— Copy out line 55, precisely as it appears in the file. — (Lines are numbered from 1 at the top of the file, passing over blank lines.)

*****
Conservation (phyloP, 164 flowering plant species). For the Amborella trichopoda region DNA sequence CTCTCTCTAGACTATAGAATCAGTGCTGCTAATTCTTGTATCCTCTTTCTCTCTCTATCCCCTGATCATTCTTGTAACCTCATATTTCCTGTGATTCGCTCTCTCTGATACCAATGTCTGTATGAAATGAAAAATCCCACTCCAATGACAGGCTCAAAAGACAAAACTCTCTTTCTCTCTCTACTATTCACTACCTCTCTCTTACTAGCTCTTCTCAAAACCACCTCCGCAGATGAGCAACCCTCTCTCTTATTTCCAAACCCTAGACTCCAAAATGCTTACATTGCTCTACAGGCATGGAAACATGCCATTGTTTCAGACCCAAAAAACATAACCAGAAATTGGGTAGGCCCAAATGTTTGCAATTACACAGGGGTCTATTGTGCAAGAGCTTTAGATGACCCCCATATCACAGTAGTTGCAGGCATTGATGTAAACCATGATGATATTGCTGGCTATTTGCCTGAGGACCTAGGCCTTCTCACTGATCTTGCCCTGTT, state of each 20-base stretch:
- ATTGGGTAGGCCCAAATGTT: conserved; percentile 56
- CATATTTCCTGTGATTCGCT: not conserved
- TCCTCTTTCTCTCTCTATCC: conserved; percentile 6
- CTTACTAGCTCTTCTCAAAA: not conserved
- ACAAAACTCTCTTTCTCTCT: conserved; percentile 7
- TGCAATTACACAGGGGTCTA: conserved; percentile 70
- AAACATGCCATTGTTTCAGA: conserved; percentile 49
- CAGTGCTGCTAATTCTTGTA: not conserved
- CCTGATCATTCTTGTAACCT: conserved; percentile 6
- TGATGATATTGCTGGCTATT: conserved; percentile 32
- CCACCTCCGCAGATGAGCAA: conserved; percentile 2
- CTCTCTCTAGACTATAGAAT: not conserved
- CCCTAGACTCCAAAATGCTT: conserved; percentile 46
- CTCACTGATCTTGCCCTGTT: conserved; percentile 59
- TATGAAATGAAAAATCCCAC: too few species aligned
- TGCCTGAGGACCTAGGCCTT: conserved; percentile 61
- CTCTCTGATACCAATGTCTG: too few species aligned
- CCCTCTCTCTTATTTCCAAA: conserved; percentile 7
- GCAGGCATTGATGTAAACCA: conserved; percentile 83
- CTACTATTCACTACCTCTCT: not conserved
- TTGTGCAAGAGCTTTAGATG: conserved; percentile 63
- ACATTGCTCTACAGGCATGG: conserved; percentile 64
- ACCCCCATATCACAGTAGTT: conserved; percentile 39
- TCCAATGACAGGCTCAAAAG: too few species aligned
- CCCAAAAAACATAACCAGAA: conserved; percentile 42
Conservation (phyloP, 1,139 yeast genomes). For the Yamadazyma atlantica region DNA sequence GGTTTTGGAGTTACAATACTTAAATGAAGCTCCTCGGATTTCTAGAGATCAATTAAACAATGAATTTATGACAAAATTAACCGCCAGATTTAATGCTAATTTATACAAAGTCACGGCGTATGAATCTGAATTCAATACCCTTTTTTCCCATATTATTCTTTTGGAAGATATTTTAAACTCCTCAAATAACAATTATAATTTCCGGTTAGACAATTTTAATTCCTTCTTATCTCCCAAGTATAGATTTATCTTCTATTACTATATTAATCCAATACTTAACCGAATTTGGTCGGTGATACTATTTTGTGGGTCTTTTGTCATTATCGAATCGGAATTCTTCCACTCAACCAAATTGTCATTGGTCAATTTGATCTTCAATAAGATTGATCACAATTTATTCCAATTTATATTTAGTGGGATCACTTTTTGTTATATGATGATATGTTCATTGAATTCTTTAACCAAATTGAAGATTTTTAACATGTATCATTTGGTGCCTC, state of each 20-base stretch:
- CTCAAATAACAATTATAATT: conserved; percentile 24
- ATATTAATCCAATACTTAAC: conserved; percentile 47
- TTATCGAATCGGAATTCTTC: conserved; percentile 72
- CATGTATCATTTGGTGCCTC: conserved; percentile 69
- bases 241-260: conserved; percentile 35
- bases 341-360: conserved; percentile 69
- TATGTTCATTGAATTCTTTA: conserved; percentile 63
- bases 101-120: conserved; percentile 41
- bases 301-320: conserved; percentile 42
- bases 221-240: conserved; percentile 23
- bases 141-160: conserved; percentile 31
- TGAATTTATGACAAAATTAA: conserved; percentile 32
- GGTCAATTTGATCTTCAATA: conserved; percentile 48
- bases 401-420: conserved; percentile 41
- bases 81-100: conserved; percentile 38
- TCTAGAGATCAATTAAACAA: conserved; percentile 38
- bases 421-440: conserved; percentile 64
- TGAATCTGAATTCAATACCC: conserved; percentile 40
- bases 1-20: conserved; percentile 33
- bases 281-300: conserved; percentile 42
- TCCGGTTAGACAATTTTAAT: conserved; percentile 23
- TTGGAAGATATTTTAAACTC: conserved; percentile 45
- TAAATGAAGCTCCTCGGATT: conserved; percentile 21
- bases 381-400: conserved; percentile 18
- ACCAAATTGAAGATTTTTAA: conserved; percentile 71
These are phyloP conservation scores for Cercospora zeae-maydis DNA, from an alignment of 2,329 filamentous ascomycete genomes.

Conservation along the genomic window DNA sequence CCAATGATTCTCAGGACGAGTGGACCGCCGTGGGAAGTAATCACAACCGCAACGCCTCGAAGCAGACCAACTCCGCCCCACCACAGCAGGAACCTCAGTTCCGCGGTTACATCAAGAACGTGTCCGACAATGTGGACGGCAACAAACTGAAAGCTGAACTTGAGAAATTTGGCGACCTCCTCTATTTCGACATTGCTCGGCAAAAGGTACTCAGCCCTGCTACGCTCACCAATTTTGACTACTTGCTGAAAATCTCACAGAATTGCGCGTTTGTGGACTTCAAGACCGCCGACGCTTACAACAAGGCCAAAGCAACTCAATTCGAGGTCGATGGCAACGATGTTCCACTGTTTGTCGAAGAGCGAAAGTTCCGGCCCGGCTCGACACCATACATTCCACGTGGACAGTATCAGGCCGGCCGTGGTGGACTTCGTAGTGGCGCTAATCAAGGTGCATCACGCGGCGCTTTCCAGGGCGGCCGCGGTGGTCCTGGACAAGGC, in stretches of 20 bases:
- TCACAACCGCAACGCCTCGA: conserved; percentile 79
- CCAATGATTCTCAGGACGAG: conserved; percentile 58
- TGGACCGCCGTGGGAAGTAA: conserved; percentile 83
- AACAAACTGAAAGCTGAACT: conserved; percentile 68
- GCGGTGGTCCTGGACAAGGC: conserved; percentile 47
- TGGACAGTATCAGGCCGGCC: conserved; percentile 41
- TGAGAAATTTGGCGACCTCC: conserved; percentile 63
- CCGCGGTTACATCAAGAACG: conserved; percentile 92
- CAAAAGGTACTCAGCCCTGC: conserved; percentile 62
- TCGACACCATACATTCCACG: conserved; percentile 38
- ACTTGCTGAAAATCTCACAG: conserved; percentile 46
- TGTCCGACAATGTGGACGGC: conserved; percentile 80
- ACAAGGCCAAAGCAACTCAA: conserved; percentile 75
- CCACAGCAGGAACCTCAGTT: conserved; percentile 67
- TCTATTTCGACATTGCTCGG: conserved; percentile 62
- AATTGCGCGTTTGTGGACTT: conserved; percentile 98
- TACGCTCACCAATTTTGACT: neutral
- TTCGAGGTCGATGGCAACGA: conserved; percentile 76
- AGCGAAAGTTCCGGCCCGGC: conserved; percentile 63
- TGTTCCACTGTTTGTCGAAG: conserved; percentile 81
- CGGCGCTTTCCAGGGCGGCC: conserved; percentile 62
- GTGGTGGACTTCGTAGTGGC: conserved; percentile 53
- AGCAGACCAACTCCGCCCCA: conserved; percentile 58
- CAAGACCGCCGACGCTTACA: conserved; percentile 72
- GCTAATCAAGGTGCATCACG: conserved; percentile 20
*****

- TCACAACCGCAACGCCTCGA: conserved; percentile 79